August 18th, 2010

Where Are The People?

Watching a movie on the Montgomery Bus Boycotts and I couldn’t help but wonder, “Where did these pioneers get their strength?” For over a year, black people pressed their way and walked or car pooled where ever they needed to go. Tired of the injustices of their day, they took an unforgettable stand.

I couldn’t help but to think about my generation and how far removed from the idea that “We The People” can make a difference. During my last quarter century of living, there have been a few instances where We The People could have and should have raised our collective voices to propel progressive and positive change.

From the Crown Heights Riots in NY,where my cousin Gavin Cato’s death was the straw that broke the camel’s back. From the presidential election of 2000, where many feel Bush stole the election, to the Jenna Six case and even the aftermath of Hurricane Katrina, there has been many times where we could’ve taken a page from our forefathers and said “Enough is Enough.”

It seems to me, that we forgot just how powerful WE really are. Aren’t we the same people who when fed up with “an absolute Tyrant” kicked the most powerful nation’s ass and declared ourselves “Free and Independent States”?

Then why is it that 233 years later, We The People, seem to be putting up with all sorts of injustices. Bringing it to the here and now, the NYC MTA is threatening yet another fare hike. A fare that in my lifetime has went up seven times. Three of those times within the last 6 years! This after a recent scare of denying children a free pass.

What has to happen for Americans to say that we’ve had it? How can we let the ideology of our Founding Father’s, the strength of the Civil Rights era dissipate into complacency?

President Obama said it best, “Change begins from the bottom up.” We need to speak  and cry out when our necks are being stepped on. Be it by our government or even fellow Americans. We The People cannot continue to dismiss these events with an article here or a rally there. Our Republic is suffering violence and we have to “take it by force.” Let’s stand on the shoulders of MLK, Samuel Adams and many others, and reclaim Our Voice!

About the Author

Domonique Thompson
Holding degrees in Politcal Science and English from Columbia University, modeling professionally for New York Model Management, owing his own styling and event planning company (A Dream Preferred), and having been in the Boys Choir of Harlem for 15 years all qualify Domonique to give his personal view on the subjects that matter most to him: Politics, Religion, Music, Fashion, and Pop Culture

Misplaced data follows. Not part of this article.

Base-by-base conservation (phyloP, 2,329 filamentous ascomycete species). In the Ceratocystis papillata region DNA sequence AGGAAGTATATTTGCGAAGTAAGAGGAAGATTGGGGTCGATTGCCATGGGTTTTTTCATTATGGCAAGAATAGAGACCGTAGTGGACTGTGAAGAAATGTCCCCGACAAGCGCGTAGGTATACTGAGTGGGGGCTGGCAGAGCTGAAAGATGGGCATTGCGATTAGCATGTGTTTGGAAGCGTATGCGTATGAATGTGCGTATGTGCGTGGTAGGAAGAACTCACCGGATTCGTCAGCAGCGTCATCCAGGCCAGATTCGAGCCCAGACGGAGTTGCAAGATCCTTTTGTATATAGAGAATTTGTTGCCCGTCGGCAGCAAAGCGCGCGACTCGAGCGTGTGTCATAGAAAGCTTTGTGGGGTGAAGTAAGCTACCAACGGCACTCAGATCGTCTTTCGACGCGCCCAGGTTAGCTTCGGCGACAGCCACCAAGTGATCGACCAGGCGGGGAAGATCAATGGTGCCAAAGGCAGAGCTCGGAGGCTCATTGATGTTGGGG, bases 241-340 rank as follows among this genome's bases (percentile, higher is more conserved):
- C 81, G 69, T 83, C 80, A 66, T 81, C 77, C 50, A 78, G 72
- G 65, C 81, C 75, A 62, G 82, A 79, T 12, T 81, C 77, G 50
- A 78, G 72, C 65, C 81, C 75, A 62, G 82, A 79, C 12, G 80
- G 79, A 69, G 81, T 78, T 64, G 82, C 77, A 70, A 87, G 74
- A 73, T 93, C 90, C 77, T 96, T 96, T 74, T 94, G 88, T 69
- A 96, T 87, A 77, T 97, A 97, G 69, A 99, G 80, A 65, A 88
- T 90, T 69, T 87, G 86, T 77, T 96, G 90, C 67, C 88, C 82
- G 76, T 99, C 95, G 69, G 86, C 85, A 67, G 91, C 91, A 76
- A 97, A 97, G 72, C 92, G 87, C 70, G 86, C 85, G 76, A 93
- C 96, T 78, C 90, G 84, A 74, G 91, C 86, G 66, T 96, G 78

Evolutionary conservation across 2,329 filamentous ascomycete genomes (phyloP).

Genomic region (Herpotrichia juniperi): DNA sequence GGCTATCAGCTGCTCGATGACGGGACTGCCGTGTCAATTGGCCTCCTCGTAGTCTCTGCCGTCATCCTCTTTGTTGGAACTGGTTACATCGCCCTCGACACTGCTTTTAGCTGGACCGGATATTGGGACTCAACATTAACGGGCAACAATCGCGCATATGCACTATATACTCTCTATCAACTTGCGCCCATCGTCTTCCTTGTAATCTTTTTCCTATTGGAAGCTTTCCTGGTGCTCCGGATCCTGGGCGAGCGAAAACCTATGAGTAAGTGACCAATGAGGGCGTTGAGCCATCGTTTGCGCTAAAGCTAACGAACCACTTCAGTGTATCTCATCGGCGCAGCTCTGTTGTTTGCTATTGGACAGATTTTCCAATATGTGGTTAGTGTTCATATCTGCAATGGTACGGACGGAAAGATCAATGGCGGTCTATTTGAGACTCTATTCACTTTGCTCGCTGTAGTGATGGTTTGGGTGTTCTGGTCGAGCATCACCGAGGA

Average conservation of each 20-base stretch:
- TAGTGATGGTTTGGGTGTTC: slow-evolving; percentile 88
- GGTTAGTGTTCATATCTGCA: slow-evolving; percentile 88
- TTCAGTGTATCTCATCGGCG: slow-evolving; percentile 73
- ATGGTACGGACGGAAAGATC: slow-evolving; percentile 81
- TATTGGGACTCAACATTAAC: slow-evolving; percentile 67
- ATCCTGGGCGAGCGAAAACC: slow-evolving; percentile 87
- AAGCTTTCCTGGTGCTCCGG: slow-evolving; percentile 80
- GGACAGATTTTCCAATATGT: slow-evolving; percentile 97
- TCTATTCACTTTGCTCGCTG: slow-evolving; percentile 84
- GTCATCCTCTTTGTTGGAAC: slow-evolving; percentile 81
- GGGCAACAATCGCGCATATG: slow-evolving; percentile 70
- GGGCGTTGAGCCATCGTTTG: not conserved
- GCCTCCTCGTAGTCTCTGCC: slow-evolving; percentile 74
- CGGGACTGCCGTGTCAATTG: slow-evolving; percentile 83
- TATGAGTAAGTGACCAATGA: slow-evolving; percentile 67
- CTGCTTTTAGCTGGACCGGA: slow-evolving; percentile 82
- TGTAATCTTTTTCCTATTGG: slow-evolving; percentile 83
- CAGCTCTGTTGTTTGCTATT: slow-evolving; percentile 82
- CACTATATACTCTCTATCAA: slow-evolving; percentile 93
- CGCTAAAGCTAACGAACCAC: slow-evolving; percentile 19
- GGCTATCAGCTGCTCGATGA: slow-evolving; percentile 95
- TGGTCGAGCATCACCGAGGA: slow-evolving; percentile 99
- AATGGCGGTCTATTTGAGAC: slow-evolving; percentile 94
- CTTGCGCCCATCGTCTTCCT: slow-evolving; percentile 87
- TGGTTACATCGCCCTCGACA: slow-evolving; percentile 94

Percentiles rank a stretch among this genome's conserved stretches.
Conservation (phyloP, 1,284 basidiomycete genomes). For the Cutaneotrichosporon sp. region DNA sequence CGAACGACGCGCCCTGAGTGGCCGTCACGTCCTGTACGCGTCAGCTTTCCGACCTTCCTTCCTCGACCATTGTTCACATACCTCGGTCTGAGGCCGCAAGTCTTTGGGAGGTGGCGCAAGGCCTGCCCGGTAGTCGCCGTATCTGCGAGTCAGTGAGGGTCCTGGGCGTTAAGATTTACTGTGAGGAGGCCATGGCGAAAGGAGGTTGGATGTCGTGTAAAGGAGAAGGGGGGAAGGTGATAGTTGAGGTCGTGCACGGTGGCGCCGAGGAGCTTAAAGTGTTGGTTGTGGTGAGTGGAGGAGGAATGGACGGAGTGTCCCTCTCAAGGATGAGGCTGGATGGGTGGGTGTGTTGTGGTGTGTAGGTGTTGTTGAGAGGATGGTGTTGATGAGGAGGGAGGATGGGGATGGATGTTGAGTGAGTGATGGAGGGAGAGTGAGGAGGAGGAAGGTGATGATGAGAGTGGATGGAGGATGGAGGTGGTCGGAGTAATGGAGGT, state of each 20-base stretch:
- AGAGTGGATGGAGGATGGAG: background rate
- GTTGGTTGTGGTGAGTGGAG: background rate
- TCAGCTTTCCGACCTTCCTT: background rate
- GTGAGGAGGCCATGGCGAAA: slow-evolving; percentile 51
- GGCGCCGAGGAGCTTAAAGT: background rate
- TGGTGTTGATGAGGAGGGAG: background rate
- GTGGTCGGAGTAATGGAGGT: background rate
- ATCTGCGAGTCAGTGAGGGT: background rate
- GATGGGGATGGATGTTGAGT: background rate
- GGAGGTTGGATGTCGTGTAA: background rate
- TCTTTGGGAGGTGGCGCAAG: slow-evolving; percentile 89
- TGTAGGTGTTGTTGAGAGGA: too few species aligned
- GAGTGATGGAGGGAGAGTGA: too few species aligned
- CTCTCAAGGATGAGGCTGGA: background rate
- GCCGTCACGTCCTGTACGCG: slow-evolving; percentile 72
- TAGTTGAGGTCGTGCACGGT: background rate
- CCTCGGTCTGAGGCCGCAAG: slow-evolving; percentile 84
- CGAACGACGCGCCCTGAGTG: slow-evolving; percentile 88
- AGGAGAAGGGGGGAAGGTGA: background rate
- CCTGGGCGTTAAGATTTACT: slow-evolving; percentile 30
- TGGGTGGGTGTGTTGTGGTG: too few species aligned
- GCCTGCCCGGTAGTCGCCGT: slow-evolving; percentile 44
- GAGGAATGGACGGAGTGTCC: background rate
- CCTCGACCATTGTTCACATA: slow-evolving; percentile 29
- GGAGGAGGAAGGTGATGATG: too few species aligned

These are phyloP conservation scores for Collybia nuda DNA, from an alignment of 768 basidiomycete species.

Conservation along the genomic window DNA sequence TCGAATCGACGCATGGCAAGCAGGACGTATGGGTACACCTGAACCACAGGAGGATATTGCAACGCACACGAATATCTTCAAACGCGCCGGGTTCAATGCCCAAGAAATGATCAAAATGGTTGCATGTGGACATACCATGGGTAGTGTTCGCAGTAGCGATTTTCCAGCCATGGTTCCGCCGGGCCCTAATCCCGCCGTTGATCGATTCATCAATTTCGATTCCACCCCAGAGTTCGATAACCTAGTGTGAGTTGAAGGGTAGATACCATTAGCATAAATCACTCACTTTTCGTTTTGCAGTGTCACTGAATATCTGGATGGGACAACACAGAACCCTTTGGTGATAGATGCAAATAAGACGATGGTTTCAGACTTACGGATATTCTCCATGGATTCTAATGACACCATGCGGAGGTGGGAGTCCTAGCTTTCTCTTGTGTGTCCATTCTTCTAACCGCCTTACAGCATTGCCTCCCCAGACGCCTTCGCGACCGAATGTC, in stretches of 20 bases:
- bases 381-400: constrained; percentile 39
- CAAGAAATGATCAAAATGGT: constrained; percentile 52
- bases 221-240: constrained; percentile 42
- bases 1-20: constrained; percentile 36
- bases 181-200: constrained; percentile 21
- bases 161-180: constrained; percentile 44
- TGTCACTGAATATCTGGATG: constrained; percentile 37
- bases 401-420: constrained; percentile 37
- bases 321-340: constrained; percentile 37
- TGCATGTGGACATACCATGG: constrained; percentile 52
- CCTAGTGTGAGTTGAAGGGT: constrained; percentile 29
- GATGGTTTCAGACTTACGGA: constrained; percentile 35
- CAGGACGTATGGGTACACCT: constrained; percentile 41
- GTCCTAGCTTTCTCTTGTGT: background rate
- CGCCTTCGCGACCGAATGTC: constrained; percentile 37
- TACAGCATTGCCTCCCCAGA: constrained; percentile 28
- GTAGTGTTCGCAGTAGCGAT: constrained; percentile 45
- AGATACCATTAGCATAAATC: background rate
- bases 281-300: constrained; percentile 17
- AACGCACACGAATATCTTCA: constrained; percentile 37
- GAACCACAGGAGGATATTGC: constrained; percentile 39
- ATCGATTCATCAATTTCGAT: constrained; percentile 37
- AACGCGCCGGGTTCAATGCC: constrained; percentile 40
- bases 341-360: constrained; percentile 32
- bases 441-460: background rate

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  1. Wow!! You know I've never thought about it like that. It's almost as if we are doing a disservice to the very ideas that started our country by becoming complacent.

  2. The problem is that many people in your generation feel a sense of disconnection from the concept of social activism. I remember sitting in protests for the war in Vietnam when I should've been in class. This generation in my eyes feel that they're solitary voice can't make a difference. Or as my son likes to say “some one else will do it”.

    I enjoyed this article. It's refreshing to see this from some one your age!

    Great work young sister!!

  3. I live in a primary democratic state where I am constantly surrounded by people who have fought for what they believed in. I desire to fight for a cause that I believe in…but the question of “how do I successfully do that” pops into my mind. I haven't forgotten about our ancestors that have paved the way. I guess I have a different way of showing my gratitude; by exercising the right to obtain post-secondary education and situating myself in leadership/mentorship roles so that our future generation can be inspired and encouraged to make an ever bigger change. More work needs to be done though, I agree. Excellent post!

  4. What has to happen for Americans to say that we’ve had it? How can we let the ideology of our Founding Father’s, the strength of the Civil Rights era dissipate into complacency?

  5. I love the humor your post has offered. I enjoyed this site a lot. Keep posting article like this. It is fun. Nice photography too!

  6. Allowing ourselves to learn from such things would have been the best thing we could all pull off.

  7. We, the people have the power to change the society and the taboos among us. Black people have been suppressed and discriminated for years in our country now. It is time for us to talk back. We should start the change.

  8. Thanks for your post. I’ve been thinking about writing a very comparable post over the last couple of weeks, I’ll probably keep it short and sweet and link to this instead if thats cool. Thanks.

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